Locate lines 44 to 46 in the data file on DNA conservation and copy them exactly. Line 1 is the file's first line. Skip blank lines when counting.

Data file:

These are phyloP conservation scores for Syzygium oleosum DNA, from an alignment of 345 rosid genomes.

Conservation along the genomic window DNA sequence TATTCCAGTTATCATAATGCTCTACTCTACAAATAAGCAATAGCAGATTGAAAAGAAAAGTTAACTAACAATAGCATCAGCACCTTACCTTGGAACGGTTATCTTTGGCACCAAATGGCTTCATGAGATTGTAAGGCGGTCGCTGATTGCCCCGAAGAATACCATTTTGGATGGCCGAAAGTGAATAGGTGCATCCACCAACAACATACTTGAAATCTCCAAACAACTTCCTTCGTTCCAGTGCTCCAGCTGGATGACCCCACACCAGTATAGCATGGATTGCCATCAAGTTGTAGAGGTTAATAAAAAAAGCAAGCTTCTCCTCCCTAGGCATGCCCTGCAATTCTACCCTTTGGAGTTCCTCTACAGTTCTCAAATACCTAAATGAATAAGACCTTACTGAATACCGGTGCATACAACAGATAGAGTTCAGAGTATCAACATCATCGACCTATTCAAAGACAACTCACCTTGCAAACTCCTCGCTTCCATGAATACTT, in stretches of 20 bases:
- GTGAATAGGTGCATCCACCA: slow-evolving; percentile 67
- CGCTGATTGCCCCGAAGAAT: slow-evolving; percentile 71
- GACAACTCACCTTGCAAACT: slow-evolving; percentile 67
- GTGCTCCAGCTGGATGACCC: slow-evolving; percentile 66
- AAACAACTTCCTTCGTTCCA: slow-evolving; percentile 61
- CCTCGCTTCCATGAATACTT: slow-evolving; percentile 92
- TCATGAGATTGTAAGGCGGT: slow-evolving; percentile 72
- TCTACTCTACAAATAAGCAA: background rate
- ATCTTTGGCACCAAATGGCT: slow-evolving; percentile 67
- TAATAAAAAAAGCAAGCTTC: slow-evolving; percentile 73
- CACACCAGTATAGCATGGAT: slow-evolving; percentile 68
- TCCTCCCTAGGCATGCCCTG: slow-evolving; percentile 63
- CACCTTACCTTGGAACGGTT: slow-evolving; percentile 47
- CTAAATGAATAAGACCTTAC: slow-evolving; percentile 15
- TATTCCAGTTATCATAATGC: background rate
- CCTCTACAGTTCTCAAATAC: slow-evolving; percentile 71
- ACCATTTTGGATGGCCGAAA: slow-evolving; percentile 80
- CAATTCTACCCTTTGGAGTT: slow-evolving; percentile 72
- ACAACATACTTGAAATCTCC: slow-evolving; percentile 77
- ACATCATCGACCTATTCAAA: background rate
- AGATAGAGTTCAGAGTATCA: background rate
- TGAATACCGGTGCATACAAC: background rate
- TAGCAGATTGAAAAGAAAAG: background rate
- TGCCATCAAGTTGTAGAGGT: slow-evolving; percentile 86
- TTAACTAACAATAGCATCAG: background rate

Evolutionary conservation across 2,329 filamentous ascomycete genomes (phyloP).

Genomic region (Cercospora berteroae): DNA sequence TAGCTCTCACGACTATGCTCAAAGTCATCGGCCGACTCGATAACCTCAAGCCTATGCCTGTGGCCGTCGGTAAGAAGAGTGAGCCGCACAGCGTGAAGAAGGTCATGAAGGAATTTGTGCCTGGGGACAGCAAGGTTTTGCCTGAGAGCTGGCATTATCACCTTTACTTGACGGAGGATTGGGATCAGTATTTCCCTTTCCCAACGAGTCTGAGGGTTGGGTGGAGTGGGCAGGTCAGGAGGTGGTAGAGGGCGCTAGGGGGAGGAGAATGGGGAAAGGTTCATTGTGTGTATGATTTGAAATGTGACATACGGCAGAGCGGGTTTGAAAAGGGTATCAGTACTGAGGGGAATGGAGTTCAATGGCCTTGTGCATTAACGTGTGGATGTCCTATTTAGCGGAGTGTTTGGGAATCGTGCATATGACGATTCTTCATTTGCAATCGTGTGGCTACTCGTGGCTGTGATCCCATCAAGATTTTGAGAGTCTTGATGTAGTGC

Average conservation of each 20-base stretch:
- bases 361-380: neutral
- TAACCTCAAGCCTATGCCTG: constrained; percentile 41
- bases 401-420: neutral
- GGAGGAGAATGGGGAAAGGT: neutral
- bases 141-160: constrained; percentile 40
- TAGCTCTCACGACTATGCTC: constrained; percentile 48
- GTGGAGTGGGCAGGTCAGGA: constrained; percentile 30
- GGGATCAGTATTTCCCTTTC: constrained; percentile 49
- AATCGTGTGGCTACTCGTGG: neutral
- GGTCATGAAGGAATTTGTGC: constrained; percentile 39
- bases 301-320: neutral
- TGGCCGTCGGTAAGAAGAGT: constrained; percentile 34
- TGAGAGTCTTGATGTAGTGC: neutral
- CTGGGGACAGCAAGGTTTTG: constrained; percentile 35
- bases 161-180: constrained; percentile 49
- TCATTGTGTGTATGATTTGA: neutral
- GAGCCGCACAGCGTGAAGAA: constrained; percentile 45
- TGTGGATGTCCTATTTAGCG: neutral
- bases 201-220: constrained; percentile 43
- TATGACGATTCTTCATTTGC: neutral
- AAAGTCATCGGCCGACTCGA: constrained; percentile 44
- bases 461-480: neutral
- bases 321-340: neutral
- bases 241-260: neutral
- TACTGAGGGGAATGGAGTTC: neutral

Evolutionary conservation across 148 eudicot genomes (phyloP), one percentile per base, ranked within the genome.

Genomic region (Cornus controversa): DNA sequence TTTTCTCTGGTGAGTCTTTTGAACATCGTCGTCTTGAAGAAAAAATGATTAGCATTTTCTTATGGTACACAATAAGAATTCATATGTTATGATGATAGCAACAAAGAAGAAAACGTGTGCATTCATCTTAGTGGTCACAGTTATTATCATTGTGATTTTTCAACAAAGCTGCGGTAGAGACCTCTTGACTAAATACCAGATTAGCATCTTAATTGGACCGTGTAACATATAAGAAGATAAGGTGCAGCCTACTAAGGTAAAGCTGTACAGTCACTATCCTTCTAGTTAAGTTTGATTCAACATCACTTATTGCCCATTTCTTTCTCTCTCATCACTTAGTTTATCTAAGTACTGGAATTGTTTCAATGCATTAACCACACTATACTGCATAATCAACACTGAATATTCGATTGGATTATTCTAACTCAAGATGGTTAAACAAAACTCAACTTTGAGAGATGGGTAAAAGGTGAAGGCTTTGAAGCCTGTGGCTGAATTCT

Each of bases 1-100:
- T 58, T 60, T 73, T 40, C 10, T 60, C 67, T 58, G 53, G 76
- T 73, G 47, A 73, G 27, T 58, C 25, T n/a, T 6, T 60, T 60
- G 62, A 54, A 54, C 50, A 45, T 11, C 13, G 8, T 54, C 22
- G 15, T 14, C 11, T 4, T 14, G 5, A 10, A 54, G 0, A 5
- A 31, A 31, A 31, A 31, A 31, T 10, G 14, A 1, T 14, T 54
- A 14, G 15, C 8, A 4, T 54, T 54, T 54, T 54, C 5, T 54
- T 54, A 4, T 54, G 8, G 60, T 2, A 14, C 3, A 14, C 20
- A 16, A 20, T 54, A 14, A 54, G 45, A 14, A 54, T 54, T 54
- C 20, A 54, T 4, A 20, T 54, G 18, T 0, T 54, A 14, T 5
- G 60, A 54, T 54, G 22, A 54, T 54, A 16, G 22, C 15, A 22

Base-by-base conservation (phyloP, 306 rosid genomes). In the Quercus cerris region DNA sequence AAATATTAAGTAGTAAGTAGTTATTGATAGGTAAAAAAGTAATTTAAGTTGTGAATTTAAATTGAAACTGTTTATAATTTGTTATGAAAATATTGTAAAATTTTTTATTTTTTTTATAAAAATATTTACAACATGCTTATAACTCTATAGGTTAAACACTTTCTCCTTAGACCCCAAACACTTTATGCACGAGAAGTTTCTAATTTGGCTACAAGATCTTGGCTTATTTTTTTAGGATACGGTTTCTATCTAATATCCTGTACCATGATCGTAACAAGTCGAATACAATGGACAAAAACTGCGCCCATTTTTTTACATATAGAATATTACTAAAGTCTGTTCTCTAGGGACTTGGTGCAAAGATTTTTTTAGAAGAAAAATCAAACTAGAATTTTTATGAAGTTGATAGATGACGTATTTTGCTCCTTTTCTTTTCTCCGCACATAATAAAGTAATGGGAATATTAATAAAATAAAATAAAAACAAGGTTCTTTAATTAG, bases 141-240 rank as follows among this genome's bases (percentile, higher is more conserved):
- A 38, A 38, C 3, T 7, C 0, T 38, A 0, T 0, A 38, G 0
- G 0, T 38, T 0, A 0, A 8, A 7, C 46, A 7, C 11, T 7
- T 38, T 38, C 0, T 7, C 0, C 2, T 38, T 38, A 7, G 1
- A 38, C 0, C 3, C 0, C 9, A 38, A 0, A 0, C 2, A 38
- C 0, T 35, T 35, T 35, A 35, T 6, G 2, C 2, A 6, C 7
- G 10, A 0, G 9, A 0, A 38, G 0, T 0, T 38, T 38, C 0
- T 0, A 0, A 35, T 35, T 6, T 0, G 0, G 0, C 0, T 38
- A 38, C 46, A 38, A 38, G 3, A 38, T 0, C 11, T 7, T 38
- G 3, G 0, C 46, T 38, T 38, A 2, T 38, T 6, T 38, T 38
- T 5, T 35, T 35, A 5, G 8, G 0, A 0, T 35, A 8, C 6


- CTGGGGACAGCAAGGTTTTG: constrained; percentile 35
- bases 161-180: constrained; percentile 49
- TCATTGTGTGTATGATTTGA: neutral